NAI Global March 2023 Multifamily Roundup
March 2023 // NAI DESCO Blog
The March virtual meeting to discuss multifamily trends and market conditions with experts from various NAI Global offices in the U.S. featured more than a dozen participants and was moderated by Arthur Milston, Senior Managing Director and co-head of the Capital Markets Group of NAI Global. The following is a recap of the event and related trends impacting the multifamily market.
Highlights of What’s Currently Happening in the Multifamily Sector
One of the biggest issues impacting all real estate development since the pandemic started – regardless of product type, has been high construction costs – both in materials and labor. While anecdotal commentary from the boots-on-the-ground brokerage community asserts that labor prices remain stubbornly high, there appears to be some relief in the materials sector, starting with lumber. Just this month spot lumber prices were reported at $370 per thousand board feet. Looking back to September last year, lumber futures, a precursor of lumber prices, fell sharply for the second time in 2022, with lumber futures closing at $410.90 per thousand board feet, which is about where it was before the pandemic. A board foot is one inch thick, one foot wide and one foot long. In other words, lumber now costs less than it did in 2019.
The change is beginning to trickle down to new multifamily construction, with one of the meeting participants saying that townhome and condominium builders in their market are experiencing 5% to 8% cost relief in their projects. He also added that in one example, a client was looking at a project with preliminary estimates coming in at $300-per-square-foot to build, and when the client took it to hard bid, the price came down 10%. For multi-story multifamily construction, however, the price-per-foot is north of $400 in that meeting participant’s market.
Even so, many apartment developers are getting land entitled and permitted and then waiting to start construction, with some perhaps waiting indefinitely. One meeting participant said the combined cost of land, construction and associated infrastructure is so high “you would have to build it at a 9% cap rate to sell it at a 7% cap rate. Hence, one of the phrases of this current cycle—negative leverage.
Related, another meeting participant said that homebuilders are walking away from entitled projects with low confidence that the buyer pool would be willing or able to afford homes with current mortgage rates. One interesting factoid we have come across recently, on this note: for every 100-basis-point increase in a residential mortgage rate, that is the equivalent of a 10% price increase in the sale price of a house.
Fast-paced rental rate growth has stalled, with some markets even declining – Seattle, Boston, Las Vegas among them – by as much as 6% to 8%. If one were to take out the seemingly endless population growth stories in Dallas and Miami, rents are likely to be flat in most markets for the foreseeable future or rise moderately. Where employment remains elevated, rents will continue to grow, though modestly. In Silicon Valley, for example, rent growth will likely be around 4% this year.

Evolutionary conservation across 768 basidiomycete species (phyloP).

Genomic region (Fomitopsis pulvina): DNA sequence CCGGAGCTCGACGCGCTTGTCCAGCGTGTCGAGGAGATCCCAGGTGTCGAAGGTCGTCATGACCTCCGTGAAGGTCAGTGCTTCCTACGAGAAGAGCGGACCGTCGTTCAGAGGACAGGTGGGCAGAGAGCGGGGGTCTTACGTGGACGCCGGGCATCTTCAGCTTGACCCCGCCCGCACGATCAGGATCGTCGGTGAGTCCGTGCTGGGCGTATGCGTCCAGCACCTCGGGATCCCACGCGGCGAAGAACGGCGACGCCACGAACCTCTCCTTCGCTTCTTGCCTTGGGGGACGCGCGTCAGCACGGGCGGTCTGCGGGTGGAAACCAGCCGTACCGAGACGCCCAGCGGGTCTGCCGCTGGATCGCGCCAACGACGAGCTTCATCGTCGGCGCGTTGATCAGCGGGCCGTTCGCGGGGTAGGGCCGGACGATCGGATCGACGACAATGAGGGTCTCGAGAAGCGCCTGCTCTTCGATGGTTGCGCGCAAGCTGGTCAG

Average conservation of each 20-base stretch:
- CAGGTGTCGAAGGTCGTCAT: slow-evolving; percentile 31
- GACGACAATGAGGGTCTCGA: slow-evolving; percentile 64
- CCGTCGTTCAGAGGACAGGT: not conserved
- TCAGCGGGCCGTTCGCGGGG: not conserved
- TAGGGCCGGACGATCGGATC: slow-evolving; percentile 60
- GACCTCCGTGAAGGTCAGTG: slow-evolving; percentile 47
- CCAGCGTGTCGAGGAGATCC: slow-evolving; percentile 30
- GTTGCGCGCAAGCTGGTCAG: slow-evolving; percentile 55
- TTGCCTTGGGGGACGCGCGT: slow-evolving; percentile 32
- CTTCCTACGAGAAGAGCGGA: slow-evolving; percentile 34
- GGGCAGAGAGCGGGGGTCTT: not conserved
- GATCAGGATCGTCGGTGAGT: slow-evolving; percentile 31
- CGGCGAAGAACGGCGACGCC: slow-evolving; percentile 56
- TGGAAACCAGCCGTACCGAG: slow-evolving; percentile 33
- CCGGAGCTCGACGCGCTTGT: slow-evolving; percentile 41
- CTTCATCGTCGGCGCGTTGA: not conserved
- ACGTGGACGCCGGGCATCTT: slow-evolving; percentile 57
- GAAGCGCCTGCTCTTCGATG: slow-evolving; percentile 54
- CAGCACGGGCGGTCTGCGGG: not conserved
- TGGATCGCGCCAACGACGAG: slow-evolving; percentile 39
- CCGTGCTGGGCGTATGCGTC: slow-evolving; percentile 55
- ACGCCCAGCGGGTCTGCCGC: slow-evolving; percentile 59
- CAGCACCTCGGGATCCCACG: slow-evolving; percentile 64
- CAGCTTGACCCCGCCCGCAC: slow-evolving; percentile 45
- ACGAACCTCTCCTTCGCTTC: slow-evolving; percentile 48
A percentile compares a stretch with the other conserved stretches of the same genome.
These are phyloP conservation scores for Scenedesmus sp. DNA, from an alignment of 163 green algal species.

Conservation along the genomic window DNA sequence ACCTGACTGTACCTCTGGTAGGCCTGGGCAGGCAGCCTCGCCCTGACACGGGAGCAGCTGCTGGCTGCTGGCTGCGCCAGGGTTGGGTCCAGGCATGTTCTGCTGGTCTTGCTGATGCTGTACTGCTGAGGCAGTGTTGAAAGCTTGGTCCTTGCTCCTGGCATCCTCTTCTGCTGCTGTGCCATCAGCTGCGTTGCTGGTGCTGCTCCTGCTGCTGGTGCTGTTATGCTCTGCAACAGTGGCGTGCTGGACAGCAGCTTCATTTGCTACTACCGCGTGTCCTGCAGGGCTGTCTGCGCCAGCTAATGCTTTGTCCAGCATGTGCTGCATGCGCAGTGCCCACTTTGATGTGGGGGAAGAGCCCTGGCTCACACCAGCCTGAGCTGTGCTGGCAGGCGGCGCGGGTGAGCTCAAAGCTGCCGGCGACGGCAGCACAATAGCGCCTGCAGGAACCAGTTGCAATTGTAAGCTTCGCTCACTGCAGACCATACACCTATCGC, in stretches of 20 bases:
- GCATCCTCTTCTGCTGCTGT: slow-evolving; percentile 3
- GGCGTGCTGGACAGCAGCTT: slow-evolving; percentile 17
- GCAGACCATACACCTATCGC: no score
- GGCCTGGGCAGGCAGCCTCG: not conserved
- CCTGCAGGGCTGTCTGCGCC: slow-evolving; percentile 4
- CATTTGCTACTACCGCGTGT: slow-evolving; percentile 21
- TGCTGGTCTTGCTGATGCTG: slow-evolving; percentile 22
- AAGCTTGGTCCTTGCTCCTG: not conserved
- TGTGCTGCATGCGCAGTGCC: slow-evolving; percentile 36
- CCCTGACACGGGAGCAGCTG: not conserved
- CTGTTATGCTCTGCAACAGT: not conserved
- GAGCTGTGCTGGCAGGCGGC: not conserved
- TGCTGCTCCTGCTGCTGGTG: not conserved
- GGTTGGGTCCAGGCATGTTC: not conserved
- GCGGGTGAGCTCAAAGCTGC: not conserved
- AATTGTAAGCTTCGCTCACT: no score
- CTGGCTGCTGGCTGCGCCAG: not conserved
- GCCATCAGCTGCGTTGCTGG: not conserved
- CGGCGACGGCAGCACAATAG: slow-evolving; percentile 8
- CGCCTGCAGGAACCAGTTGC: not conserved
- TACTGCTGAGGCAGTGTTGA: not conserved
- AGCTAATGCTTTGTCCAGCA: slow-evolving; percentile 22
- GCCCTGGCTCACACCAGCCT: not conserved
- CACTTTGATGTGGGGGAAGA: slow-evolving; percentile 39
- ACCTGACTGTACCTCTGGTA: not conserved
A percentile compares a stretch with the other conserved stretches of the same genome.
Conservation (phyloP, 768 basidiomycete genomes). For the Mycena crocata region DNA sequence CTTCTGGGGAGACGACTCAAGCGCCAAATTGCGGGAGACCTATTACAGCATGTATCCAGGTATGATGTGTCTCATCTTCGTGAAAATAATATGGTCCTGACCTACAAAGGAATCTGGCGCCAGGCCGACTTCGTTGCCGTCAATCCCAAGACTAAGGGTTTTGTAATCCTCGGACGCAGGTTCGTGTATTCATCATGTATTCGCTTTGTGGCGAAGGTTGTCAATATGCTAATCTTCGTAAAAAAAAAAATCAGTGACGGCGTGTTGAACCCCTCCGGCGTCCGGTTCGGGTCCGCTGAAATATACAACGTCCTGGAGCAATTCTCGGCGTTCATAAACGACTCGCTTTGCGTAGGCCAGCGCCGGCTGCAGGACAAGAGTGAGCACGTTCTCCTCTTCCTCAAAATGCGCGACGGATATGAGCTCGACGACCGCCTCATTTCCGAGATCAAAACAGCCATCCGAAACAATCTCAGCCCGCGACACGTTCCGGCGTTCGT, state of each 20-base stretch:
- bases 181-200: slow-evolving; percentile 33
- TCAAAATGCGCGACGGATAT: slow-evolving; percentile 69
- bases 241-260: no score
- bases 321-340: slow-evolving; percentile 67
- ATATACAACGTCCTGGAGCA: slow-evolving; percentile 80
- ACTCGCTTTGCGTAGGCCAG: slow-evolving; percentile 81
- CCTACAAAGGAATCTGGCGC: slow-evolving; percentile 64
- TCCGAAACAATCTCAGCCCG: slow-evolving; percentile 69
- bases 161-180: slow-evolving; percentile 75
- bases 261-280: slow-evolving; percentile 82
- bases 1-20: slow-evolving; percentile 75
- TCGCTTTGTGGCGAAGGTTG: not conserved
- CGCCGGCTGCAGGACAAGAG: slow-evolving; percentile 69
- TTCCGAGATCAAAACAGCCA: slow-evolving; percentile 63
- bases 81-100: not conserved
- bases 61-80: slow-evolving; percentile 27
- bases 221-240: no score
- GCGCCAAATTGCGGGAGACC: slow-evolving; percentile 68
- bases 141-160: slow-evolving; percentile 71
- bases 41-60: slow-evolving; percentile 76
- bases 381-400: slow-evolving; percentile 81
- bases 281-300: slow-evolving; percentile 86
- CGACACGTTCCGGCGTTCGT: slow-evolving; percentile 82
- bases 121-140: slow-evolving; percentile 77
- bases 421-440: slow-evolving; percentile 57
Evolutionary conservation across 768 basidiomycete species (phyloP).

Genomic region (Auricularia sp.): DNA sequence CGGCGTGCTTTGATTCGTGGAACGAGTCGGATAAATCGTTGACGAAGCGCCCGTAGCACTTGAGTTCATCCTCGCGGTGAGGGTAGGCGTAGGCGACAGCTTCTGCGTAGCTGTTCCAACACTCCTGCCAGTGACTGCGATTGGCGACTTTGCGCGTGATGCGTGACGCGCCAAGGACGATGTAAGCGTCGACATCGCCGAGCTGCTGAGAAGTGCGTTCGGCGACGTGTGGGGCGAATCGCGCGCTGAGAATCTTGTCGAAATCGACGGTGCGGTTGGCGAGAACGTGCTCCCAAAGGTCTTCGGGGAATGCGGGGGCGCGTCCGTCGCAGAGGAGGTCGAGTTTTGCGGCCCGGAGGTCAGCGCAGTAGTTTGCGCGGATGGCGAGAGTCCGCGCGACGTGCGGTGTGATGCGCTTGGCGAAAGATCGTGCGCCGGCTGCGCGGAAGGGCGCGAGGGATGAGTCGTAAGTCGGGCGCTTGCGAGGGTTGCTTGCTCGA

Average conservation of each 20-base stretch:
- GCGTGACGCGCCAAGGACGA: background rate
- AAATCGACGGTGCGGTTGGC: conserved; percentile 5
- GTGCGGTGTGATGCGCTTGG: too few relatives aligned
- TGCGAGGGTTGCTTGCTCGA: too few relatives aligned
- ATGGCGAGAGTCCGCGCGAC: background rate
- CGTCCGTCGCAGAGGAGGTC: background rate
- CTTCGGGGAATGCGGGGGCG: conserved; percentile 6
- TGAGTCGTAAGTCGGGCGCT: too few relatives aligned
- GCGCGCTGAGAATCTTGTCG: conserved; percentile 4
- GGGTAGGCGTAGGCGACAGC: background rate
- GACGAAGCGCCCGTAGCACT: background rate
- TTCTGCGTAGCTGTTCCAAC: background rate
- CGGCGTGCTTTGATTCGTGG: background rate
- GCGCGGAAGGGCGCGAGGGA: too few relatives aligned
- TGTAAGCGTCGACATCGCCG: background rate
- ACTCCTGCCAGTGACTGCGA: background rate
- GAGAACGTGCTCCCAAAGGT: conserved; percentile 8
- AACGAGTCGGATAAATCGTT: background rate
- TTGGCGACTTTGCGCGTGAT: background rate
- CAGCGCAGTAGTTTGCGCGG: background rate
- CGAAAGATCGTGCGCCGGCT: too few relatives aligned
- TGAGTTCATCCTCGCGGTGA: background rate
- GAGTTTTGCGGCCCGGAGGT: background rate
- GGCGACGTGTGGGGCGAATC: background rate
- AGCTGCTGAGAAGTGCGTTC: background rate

Despite the turbulence, as Milston pointed out, “the long-term fundamentals for multifamily housing are unbelievably strong,” which all comes down to household formation, supply and demand. And demand is much stronger than existing supply. A recent housing report from the National Association of Realtors (NAR) asserts that the housing market is currently 6.5 million single-family homes short of population and household formation growth. According to NAR, from 2012 to 2022, there were 15.6 million household formations in the U.S., or nearly 2.1 million per year. In the same time frame, 9.03 million single-family homes were started, with 8.5 million completed in that 10-year span, while 4.2 million multifamily unit starts took place, with 3.4 million completions. Taken together, that is a 7.1-million-unit gap, or shortfall, in new housing supply.
New supply is on the way, however, with one brokerage firm forecasting that 716,000 multifamily housing units are set to be delivered over the next 24 months, and the national vacancy rate should rise from its current 4.6% to 5.2%. At the moment, there are approximately 750,000 multifamily units under construction – the most since the 1980s.
Multifamily investment sales are still largely on hold, with institutional product likely to be stuck in neutral for another six months. As previously reported, the gap between seller and buyer expectations has yet to close. The exception remains with smaller deals that sell for all cash or require little debt, as well as 1031 trades. The opportunities that could appear later this year and next, however, are with some of those projects that are under construction in which the developers started their projects with pro formas of an expected 4% take-out loan and when faced with borrowing rates that are around 7% now and could go to 8%, they may be forced to sell.
- Arthur Milston, NAI Global, New York, NY
- Jake Hallauer, CCIM, NAI Affinity, Fort Collins, CO
- Ryan Schaefer, NAI Affinity, Fort Collins, CO
- Alex Waddey, NAI Global, Nashville, TN
- Matt Connolly, NAI Iowa Realty Commercial, Des Moines, IA
- George Dikanarov, NAI FrontPoint Partners, Luxembourg
- Josh Rodstein, NAI Miami, Miami, FL
- Troy Reynolds, NAI G2 Commercial, Columbus, GA
- Berkeley Fergusson, NAI Dominion, Richmond, VA
- Wally Sauthoff, NAI Greywolf, Milwaukee, WI
- Scott Andrews, CCIM, NAI Nashville Stanton Group, Nashville, TN
- Kevin Kawaoka, NAI Capital Commercial, South (LA) Bay, CA
- Eric Blumenthal, MICP, NAI Elite, Hartford, CT
- Natasha Davis, NAI Northgate, Stockton, CA
- Samantha Bustamente, NAI Northgate, Sacramento/Stockton, CA
- David Eldredge, NAI Glickman, Kovago & Jacobs, Worcester, MA